We are trained from a young age to know what to do if our house is on fire. Simple educational messaging, reinforced over time, conditions a universal response that can save lives.
But when it comes to a healthcare cybersecurity event, reactive measures too often remain an afterthought or are not properly documented. These oversights put everyone at risk by causing confusion that can delay critical action when seconds count.
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I’m reminded of a hospital that recently faced a minor ransomware attack. Fortunately, IT staffers were able to spot the intrusion, but the absence of a clear procedure prevented a timely response, which allowed the attack to affect half of the organization’s network.
The lapses are understandable — or, at least, they used to be. Cybersecurity teams have long focused on preventive measures, but they must now anticipate a breach of some kind due to the growing sophistication of threat actors and operating environments.
Simply put, we must train ourselves to smell smoke and safely evacuate.
To be ready, healthcare organizations should develop a robust incident response plan. Here are several reasons why this critical step matters:
1. Your Team Will Be Authorized (and Ready) to React
Without a proper documentation policy to guide your response, people might panic — just as they would in an actual fire. This is why all organizations hold fire drills. If you haven’t done tabletop exercises or refreshed training for health IT teams that handle cybersecurity incident response, their response will be as effective as throwing water on a grease fire. Thoroughly document and communicate your plan with all key stakeholders.
2. You’ll Be Following Proven, Universal Protocol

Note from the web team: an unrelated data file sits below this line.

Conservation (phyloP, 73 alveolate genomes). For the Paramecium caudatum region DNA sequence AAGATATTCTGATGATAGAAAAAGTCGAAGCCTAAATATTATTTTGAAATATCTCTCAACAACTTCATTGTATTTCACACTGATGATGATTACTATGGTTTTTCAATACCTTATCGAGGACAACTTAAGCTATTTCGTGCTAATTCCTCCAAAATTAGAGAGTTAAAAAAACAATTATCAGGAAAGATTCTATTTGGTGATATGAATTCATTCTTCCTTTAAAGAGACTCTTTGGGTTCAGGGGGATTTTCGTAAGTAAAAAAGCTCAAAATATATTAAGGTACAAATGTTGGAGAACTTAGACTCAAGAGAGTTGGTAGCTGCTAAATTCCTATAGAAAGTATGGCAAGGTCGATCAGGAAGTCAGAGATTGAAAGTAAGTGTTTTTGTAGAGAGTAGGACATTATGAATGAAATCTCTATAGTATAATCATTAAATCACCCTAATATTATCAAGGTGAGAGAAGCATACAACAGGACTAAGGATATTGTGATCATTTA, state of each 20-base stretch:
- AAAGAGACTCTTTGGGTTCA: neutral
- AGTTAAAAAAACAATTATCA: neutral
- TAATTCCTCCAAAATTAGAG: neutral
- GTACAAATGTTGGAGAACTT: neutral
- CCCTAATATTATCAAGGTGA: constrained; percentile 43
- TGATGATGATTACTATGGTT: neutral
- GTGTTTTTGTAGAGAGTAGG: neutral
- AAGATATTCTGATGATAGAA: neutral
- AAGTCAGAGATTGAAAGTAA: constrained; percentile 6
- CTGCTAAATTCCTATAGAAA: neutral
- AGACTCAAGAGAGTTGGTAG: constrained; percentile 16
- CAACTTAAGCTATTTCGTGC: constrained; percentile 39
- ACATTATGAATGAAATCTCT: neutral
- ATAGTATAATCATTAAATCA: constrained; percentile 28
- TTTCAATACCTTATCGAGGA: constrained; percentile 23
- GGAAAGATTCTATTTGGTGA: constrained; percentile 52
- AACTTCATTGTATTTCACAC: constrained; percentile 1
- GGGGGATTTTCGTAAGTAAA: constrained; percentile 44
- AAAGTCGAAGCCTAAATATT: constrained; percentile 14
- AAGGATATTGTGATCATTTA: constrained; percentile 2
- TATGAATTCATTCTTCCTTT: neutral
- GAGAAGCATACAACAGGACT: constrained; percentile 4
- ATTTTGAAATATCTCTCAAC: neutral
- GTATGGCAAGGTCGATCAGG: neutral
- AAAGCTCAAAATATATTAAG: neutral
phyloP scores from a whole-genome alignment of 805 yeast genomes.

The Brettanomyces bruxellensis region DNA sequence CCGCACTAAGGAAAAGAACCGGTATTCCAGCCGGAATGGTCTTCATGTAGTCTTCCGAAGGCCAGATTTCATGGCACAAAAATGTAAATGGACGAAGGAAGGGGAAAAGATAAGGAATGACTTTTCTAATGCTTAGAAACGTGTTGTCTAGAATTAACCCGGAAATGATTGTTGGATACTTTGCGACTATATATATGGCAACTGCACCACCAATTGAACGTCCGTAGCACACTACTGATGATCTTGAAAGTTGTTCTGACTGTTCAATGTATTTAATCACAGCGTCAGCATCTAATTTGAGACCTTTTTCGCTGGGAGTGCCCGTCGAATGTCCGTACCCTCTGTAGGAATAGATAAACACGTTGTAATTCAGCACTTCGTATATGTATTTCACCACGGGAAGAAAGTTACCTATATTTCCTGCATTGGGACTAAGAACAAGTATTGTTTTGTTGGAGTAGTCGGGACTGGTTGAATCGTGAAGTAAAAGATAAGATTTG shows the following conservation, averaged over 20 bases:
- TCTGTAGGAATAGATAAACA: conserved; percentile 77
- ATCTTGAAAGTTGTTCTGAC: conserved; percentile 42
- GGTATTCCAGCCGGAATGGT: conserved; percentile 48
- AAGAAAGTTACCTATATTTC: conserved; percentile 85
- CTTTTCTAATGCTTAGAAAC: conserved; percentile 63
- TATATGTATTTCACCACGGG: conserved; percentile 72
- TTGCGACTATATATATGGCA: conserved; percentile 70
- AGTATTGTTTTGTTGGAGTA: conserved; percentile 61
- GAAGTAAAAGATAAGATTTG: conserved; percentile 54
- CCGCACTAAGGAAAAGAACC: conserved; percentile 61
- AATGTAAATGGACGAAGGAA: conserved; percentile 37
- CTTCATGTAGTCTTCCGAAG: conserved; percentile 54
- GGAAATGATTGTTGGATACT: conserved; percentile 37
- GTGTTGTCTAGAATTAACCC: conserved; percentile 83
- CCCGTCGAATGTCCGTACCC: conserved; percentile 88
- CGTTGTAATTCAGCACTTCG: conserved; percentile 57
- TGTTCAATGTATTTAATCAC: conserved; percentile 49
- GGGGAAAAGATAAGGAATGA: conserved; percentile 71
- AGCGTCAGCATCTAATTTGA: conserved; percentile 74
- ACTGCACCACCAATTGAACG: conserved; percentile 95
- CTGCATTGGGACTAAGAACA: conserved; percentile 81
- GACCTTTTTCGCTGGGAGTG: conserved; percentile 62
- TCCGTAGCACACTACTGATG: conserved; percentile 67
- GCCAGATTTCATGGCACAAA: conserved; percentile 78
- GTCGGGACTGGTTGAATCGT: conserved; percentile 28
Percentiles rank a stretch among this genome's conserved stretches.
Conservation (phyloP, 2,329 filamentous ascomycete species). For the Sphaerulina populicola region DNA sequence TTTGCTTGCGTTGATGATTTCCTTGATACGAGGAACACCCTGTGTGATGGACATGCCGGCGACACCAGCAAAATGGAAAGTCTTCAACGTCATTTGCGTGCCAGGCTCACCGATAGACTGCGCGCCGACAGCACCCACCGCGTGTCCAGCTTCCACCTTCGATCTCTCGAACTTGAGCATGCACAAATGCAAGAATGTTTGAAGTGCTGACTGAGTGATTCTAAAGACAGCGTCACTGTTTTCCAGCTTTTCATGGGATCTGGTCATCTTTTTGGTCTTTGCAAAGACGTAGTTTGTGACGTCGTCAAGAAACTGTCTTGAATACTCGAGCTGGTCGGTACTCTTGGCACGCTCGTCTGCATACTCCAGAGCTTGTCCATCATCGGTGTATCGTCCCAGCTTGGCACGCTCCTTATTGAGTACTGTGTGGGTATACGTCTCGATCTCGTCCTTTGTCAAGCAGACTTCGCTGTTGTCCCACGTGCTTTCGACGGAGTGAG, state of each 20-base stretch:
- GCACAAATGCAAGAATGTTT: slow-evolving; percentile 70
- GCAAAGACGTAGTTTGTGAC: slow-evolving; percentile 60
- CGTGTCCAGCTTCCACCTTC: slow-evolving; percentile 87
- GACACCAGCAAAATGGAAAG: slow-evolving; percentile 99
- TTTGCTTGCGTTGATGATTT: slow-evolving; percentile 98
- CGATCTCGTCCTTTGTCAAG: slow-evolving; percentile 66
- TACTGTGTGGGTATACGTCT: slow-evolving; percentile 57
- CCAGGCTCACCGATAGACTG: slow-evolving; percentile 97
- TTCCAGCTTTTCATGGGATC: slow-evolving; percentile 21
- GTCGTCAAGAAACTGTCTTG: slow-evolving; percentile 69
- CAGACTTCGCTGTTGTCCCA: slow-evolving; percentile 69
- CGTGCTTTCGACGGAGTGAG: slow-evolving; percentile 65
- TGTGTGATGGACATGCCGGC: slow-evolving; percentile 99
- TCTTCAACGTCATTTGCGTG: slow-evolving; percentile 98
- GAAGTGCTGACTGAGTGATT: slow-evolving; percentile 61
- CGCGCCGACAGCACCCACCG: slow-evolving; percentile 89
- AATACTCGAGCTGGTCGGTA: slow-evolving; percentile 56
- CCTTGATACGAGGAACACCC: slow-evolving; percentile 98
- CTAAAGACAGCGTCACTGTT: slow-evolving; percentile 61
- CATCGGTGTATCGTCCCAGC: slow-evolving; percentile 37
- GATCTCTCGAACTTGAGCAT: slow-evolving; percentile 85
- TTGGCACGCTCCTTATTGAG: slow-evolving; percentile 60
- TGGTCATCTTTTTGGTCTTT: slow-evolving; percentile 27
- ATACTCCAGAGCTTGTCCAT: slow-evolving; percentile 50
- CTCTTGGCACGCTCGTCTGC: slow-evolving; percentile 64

Basing your incident response plan on the MITRE ATT&CK framework, a knowledge base of adversary tactics and techniques created from real-world observations, is critical. And the plan must anticipate a range of scenarios: Does it account for an outsider in your network? What about ransomware or a distributed denial of service attack? Customized protocols can inform the essential steps organizations must take to remain operational after a given event.
3. You Could Prevent Small Incidents from Snowballing
A plan is worthless without constant vigilance and swift action. Start by knowing where your protected health information lives and what systems are most vulnerable. The first inkling that something’s amiss should compel you to pull logs and review them for anomalies. Having provisions throughout your network to look for certain behaviors, such as downloading or uploading large amounts of information, is also vital.
4. You May Choose to Leverage the Advice of Experts
Patients get the bulk of the attention in healthcare; IT departments tend to be bootstrapped. I don’t think it’s a good idea, therefore, to create your own incident response plan — you could miss a critical component. Consider bringing in a third party to help. An effective MITRE ATT&CK plan, for instance, has 13 steps. A trusted partner can ensure you don’t overlook any detail that could unknowingly thwart a breach remediation effort.
READ MORE: What happens to stolen healthcare data?
5. Your Plan Can Evolve to Address New Tools and Threats
We’re conditioned to change the batteries in our smoke alarms to ensure our safety each year; revising an incident response plan should follow the same cadence. With new devices and infrastructure rapidly changing healthcare delivery — as well as a growing wave of cyberthreats during the pandemic — it’s critical to revise and reshare your plan with IT teams so everyone is positioned to effectively squelch a flame.
This article is part of HealthTech’s MonITor blog series. Please join the discussion on Twitter by using #WellnessIT.